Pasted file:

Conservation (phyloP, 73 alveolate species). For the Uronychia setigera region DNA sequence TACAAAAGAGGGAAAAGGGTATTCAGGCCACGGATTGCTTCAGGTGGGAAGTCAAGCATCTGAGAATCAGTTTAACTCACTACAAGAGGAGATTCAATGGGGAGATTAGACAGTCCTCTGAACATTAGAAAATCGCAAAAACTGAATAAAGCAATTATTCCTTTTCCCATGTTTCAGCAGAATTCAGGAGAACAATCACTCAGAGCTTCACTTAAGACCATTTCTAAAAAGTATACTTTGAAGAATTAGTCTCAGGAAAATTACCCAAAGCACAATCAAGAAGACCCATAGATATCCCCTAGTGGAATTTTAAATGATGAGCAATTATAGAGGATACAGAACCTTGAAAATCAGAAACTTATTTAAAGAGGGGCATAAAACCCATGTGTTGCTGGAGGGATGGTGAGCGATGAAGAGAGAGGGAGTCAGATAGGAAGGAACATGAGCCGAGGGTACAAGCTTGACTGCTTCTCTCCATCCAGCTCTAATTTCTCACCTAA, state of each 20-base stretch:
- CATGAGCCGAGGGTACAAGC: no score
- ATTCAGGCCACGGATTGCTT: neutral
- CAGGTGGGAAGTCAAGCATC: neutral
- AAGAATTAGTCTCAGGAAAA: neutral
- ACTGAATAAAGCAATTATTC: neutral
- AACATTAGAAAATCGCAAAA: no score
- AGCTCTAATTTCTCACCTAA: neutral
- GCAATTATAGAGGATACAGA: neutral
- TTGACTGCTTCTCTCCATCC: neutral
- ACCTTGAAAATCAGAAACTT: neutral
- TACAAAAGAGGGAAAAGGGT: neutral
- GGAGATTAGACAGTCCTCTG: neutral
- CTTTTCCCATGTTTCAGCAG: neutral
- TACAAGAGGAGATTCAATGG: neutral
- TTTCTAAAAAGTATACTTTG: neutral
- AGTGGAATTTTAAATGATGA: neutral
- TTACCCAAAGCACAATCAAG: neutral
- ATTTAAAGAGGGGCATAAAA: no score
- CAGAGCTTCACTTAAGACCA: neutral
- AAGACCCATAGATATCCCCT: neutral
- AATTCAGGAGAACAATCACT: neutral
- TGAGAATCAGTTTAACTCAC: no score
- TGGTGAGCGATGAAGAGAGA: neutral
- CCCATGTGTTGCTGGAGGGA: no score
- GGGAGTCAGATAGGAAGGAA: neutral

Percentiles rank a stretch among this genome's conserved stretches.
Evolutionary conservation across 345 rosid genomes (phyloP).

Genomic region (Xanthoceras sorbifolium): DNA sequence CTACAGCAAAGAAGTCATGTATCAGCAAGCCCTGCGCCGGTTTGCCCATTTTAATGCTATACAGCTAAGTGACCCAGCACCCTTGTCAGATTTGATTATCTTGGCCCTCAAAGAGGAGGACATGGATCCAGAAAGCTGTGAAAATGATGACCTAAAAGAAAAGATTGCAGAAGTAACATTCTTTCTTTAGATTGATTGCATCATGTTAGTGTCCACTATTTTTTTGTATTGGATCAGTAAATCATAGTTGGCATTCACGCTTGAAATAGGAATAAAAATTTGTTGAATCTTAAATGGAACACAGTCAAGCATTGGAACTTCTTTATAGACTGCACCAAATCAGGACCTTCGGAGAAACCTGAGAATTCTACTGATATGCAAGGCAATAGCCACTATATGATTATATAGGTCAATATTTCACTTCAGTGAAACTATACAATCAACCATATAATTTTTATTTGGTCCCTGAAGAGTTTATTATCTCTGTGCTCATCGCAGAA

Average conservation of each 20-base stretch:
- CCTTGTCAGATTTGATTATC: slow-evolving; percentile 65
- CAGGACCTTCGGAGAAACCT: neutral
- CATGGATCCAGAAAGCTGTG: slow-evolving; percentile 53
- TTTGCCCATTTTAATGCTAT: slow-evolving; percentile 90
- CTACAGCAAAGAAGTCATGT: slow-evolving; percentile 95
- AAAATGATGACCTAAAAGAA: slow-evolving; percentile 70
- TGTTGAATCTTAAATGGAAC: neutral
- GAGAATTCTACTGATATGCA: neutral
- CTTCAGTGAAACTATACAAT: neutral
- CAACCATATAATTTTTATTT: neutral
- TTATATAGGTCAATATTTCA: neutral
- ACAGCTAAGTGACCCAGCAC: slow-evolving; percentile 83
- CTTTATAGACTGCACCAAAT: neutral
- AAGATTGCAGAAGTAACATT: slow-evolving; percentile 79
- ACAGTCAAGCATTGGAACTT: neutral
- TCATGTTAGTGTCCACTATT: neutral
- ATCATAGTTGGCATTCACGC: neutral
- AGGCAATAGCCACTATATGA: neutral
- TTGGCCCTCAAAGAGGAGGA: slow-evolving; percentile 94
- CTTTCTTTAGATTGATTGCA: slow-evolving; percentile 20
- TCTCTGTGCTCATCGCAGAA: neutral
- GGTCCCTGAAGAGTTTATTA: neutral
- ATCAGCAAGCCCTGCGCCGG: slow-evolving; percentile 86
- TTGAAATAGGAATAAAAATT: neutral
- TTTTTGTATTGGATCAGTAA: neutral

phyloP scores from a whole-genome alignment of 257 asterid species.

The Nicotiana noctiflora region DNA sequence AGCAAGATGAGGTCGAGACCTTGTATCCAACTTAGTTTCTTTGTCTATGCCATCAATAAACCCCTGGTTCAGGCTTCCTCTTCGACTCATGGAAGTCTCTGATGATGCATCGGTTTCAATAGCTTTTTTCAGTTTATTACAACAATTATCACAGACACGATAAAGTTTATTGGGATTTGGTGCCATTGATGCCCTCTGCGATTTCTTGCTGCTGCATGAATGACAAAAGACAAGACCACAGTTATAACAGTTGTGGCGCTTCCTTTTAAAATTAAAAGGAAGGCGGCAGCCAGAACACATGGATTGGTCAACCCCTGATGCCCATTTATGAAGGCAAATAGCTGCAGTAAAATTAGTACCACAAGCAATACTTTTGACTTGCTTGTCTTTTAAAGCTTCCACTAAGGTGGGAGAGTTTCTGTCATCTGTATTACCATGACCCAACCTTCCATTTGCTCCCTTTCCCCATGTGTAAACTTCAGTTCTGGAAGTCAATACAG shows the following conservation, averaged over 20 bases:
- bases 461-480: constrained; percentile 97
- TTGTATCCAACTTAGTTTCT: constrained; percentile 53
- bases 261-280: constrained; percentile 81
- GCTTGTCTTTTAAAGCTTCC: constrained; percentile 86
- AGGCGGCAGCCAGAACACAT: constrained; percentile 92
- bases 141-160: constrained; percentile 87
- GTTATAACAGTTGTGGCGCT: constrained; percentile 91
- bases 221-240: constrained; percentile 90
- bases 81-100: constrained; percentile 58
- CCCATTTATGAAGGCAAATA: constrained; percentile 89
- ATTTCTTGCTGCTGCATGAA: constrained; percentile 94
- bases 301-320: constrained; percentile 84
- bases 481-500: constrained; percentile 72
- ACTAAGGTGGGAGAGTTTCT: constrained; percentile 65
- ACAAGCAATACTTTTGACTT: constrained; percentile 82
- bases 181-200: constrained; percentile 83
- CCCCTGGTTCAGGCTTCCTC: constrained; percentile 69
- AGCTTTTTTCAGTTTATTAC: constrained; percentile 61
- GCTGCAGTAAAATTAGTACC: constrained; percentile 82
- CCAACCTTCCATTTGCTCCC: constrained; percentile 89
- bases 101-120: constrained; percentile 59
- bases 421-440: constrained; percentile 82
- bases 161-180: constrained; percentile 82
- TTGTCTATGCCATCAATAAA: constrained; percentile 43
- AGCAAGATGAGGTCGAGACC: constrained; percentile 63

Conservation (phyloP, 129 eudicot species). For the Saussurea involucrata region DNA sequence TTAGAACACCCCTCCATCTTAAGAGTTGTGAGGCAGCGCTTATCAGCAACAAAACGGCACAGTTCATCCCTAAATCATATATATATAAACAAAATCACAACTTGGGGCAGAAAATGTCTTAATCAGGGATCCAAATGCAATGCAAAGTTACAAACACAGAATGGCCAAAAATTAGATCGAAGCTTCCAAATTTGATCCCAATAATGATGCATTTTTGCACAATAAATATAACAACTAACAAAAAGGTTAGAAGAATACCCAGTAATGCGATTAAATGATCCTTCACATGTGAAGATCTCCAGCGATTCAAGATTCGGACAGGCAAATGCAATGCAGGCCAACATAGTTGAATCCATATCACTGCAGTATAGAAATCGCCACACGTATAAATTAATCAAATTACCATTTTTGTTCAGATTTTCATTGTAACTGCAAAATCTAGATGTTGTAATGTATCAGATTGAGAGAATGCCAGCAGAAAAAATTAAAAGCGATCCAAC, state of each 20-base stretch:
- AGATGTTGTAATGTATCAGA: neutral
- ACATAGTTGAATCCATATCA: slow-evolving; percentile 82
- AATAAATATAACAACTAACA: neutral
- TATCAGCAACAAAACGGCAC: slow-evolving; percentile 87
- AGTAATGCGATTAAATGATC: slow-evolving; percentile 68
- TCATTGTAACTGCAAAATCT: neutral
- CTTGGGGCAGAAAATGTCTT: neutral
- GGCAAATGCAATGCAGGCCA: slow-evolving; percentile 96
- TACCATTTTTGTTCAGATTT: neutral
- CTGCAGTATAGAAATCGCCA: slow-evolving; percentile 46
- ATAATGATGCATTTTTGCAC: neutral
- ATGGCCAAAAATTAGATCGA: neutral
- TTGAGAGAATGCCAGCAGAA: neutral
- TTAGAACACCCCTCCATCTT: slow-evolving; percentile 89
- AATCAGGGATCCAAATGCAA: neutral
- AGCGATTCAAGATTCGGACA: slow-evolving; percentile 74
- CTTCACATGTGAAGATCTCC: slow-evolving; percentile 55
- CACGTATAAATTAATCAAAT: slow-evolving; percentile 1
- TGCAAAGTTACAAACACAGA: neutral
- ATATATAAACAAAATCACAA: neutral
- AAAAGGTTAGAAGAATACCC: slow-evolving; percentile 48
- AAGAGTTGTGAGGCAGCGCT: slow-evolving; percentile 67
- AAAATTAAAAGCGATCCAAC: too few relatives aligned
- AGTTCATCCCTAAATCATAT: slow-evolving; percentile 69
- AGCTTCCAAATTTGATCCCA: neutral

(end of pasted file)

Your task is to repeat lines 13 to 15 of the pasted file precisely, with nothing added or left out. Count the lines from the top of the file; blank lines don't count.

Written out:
- GGAGATTAGACAGTCCTCTG: neutral
- CTTTTCCCATGTTTCAGCAG: neutral
- TACAAGAGGAGATTCAATGG: neutral